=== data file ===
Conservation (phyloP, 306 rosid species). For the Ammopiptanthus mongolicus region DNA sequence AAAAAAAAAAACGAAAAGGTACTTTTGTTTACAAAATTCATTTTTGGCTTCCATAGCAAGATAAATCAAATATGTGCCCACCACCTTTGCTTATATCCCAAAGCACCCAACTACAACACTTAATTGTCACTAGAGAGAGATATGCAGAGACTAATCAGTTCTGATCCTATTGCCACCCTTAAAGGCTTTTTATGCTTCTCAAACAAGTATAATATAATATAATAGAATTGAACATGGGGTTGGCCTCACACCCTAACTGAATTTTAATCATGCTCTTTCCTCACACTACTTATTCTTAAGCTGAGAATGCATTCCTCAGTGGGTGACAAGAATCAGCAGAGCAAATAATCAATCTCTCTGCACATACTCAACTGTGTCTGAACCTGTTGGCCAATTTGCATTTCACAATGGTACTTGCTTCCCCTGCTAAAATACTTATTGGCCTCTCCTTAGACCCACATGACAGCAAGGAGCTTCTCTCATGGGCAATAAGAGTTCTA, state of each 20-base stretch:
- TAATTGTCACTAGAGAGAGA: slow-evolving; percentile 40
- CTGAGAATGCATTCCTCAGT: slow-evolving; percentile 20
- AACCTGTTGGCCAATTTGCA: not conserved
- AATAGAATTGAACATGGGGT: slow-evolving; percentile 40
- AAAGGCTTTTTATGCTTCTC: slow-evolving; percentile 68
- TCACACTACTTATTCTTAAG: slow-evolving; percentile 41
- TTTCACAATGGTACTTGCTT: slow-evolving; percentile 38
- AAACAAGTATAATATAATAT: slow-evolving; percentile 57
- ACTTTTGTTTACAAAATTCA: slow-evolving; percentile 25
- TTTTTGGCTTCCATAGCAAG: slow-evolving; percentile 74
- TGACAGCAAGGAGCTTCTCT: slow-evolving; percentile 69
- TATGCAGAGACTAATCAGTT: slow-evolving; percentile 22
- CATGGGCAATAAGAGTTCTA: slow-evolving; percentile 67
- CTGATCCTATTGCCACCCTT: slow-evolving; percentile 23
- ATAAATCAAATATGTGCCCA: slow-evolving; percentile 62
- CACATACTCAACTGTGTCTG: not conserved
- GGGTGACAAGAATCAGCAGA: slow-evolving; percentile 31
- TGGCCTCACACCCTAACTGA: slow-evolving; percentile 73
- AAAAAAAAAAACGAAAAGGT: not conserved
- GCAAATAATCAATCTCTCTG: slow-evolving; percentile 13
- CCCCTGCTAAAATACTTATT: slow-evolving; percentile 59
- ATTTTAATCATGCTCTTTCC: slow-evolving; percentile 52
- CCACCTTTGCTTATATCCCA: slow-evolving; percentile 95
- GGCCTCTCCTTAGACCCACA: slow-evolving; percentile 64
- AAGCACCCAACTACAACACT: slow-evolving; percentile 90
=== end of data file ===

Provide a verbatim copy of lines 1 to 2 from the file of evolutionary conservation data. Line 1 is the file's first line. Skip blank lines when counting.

Conservation (phyloP, 306 rosid species). For the Ammopiptanthus mongolicus region DNA sequence AAAAAAAAAAACGAAAAGGTACTTTTGTTTACAAAATTCATTTTTGGCTTCCATAGCAAGATAAATCAAATATGTGCCCACCACCTTTGCTTATATCCCAAAGCACCCAACTACAACACTTAATTGTCACTAGAGAGAGATATGCAGAGACTAATCAGTTCTGATCCTATTGCCACCCTTAAAGGCTTTTTATGCTTCTCAAACAAGTATAATATAATATAATAGAATTGAACATGGGGTTGGCCTCACACCCTAACTGAATTTTAATCATGCTCTTTCCTCACACTACTTATTCTTAAGCTGAGAATGCATTCCTCAGTGGGTGACAAGAATCAGCAGAGCAAATAATCAATCTCTCTGCACATACTCAACTGTGTCTGAACCTGTTGGCCAATTTGCATTTCACAATGGTACTTGCTTCCCCTGCTAAAATACTTATTGGCCTCTCCTTAGACCCACATGACAGCAAGGAGCTTCTCTCATGGGCAATAAGAGTTCTA, state of each 20-base stretch:
- TAATTGTCACTAGAGAGAGA: slow-evolving; percentile 40